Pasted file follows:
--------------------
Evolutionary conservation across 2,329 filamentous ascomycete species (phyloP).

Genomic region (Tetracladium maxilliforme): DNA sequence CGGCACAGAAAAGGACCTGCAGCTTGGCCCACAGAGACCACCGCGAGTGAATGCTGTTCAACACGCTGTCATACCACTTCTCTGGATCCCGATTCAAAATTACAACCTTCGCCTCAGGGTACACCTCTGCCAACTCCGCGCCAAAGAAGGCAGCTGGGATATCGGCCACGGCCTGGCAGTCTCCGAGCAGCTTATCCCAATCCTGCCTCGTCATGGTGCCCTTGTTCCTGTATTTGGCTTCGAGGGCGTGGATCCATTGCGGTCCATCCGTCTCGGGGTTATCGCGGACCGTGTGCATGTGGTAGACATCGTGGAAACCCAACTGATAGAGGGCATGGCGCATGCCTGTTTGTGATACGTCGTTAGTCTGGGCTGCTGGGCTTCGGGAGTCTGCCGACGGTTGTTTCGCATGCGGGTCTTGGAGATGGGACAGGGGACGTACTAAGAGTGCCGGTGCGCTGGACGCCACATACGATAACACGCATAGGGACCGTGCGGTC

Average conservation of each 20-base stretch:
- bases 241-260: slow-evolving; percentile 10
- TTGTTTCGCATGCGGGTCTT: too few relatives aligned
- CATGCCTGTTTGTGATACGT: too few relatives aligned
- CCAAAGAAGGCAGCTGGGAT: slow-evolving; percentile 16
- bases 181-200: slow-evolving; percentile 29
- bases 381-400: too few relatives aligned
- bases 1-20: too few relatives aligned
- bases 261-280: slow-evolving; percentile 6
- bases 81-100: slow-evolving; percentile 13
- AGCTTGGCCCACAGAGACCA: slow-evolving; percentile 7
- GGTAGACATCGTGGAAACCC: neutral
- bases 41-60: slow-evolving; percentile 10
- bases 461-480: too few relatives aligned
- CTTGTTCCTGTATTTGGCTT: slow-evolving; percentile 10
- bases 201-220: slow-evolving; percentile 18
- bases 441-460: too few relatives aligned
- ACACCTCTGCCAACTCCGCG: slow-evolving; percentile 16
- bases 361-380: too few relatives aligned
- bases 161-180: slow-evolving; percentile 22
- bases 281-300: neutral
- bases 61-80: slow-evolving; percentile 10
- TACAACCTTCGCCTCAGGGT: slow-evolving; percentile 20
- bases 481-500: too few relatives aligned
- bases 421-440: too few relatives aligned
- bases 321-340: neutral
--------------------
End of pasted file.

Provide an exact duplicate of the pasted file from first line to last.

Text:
Evolutionary conservation across 2,329 filamentous ascomycete species (phyloP).

Genomic region (Tetracladium maxilliforme): DNA sequence CGGCACAGAAAAGGACCTGCAGCTTGGCCCACAGAGACCACCGCGAGTGAATGCTGTTCAACACGCTGTCATACCACTTCTCTGGATCCCGATTCAAAATTACAACCTTCGCCTCAGGGTACACCTCTGCCAACTCCGCGCCAAAGAAGGCAGCTGGGATATCGGCCACGGCCTGGCAGTCTCCGAGCAGCTTATCCCAATCCTGCCTCGTCATGGTGCCCTTGTTCCTGTATTTGGCTTCGAGGGCGTGGATCCATTGCGGTCCATCCGTCTCGGGGTTATCGCGGACCGTGTGCATGTGGTAGACATCGTGGAAACCCAACTGATAGAGGGCATGGCGCATGCCTGTTTGTGATACGTCGTTAGTCTGGGCTGCTGGGCTTCGGGAGTCTGCCGACGGTTGTTTCGCATGCGGGTCTTGGAGATGGGACAGGGGACGTACTAAGAGTGCCGGTGCGCTGGACGCCACATACGATAACACGCATAGGGACCGTGCGGTC

Average conservation of each 20-base stretch:
- bases 241-260: slow-evolving; percentile 10
- TTGTTTCGCATGCGGGTCTT: too few relatives aligned
- CATGCCTGTTTGTGATACGT: too few relatives aligned
- CCAAAGAAGGCAGCTGGGAT: slow-evolving; percentile 16
- bases 181-200: slow-evolving; percentile 29
- bases 381-400: too few relatives aligned
- bases 1-20: too few relatives aligned
- bases 261-280: slow-evolving; percentile 6
- bases 81-100: slow-evolving; percentile 13
- AGCTTGGCCCACAGAGACCA: slow-evolving; percentile 7
- GGTAGACATCGTGGAAACCC: neutral
- bases 41-60: slow-evolving; percentile 10
- bases 461-480: too few relatives aligned
- CTTGTTCCTGTATTTGGCTT: slow-evolving; percentile 10
- bases 201-220: slow-evolving; percentile 18
- bases 441-460: too few relatives aligned
- ACACCTCTGCCAACTCCGCG: slow-evolving; percentile 16
- bases 361-380: too few relatives aligned
- bases 161-180: slow-evolving; percentile 22
- bases 281-300: neutral
- bases 61-80: slow-evolving; percentile 10
- TACAACCTTCGCCTCAGGGT: slow-evolving; percentile 20
- bases 481-500: too few relatives aligned
- bases 421-440: too few relatives aligned
- bases 321-340: neutral